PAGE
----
He has ties to Russian real estate titans. He has a checkered history with handling Russian money in the United States. And when he came under public scrutiny for alleged corruption, he declared he was the victim of a “witch hunt.”
He is … Ike Kaveladze, the eighth person at the infamous Russia meeting in Trump Tower last year, who has a $ 1 billion laundering accusation in his past.
Kaveladze’s lawyer confirmed Tuesday that his client joined Russian nationals and Trump campaign associates in June 2016 for a secret meeting centered on supposed dirt about Hillary Clinton.
Kaveladze appears to be a central link between the Russians and the Trump team. He works for a Russian company owned by the Agalarov family, which has ties to Trump and initiated the Trump Tower meeting.
But his attorney claimed Kaveladze played no serious role in the meeting, and was brought along to just “make sure it happened.”
For now, Kaveladze’s presence — and his history — still raise plenty of questions of how he fits into the Trump-Russia saga.
Kaveladze, 52, is a native of Georgia, part of the former Soviet republic. He immigrated to the United States in the ’90s and earned an MBA from the University of New Haven, according to his LinkedIn page. Kaveladze’s multiple business websites state that he works in Moscow and in California.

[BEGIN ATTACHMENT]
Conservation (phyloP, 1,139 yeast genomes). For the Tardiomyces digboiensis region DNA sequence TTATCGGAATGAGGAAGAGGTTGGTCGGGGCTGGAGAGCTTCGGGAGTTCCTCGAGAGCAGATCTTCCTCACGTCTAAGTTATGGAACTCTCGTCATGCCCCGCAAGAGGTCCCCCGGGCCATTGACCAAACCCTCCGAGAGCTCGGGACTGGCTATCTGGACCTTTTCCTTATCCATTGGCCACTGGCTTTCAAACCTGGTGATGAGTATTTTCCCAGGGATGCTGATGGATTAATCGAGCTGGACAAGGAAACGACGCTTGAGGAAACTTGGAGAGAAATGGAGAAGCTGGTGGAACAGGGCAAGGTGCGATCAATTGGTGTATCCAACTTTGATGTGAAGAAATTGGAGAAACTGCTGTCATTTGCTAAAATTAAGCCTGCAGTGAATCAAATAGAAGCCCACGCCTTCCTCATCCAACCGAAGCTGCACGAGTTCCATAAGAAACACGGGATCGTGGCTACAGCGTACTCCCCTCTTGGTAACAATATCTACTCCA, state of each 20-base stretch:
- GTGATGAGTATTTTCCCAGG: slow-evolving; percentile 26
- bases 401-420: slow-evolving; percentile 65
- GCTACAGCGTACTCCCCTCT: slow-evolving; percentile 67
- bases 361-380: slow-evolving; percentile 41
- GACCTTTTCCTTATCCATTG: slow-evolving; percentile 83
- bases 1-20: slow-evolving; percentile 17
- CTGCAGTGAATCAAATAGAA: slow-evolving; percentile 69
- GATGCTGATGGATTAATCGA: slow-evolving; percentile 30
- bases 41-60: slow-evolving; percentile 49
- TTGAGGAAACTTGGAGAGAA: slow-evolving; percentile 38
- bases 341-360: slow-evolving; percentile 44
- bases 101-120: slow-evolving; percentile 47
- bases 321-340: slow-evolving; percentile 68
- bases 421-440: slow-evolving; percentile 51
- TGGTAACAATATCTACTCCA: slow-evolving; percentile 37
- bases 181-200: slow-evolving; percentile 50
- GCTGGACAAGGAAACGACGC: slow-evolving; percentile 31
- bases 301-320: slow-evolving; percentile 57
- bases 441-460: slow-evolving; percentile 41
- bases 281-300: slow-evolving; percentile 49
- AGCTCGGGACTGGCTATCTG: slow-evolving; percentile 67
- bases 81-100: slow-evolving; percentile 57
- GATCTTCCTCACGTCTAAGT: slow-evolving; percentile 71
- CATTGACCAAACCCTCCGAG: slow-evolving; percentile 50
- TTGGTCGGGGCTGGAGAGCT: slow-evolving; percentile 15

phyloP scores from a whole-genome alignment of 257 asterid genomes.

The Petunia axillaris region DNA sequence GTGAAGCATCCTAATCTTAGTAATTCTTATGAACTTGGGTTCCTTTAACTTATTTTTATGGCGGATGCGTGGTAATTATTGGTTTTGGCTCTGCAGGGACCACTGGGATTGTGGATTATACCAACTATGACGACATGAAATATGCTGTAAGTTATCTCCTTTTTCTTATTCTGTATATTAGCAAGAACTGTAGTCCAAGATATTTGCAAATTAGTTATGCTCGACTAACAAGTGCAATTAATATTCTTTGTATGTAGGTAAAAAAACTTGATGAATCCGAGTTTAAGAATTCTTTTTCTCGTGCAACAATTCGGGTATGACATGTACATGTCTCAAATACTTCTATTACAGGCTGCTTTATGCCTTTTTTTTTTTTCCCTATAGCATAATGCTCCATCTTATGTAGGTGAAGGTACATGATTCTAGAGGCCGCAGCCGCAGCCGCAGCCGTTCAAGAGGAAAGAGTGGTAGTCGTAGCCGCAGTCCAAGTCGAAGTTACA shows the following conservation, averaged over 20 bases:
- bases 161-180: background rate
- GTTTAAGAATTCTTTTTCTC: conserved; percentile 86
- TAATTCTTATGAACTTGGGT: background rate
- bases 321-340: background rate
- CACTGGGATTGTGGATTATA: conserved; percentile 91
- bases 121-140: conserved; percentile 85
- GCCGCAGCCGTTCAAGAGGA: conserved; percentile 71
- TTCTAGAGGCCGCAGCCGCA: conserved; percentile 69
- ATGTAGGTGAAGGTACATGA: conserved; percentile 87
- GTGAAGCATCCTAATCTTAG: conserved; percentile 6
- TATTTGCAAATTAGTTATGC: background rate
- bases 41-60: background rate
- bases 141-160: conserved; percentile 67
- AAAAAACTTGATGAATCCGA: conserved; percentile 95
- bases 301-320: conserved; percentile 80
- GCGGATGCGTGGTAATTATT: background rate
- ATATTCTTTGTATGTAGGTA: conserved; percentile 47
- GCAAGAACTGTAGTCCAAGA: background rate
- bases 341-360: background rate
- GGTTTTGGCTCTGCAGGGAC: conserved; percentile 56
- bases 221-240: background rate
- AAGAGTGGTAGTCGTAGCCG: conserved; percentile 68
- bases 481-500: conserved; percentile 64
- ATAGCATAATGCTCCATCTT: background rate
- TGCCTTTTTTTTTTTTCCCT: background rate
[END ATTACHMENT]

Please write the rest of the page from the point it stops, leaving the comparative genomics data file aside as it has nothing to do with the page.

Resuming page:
He serves as a senior vice president for the Agalarovs’ Moscow-based company, the Crocus Group. His personal website says he focuses mostly on international developments, including “securing and structuring project investments.”
The Crocus Group is run by Aras Agalarov, a Russian billionaire who met Trump in Moscow during the 2013 Miss Universe pageant. Kaveladzecan be spotted in one photo from the time with Trump and the Agalarovs at a private dinner.
Trump later tweeted to Agalarov about his desire to work together on “Trump Tower Moscow,” which never happened.
Agalarov’s son Emin, a pop star, wanted to set up the meeting with Trump Jr. last year about Clinton. Kaveladze attended as a representative for the family, according to his lawyer.
His earlier business career ran into trouble with the U.S. years ago.
In 2000, the Government Accountability Office alleged that Kaveladze was a central figure in a massive money laundering scheme for Russian brokers.
The office accused Kaveladze of setting up more than 2,000 shell companies in Delaware on behalf of Russians, and then opening bank accounts for them. He then allegedly funneled more than $ 1.4 billion in Russian and eastern European money through the United States.
Kaveladze denied that he did anything wrong and dropped a defense that sounds familiar today.
“What I see here is another Russian witch hunt in the United States,” he told The New York Times.
Kaveladze ultimately faced no charges.
In 2003, the Russian mining company Norilsk Nickel nominated Kaveladze to the board of the Stillwater Mining Co. in the United States, which it planned to acquire. But Kaveladze turned down the nomination “for personal reasons,” according to The Mining Journal.
One year later, according to his LinkedIn page, he joined the Crocus Group.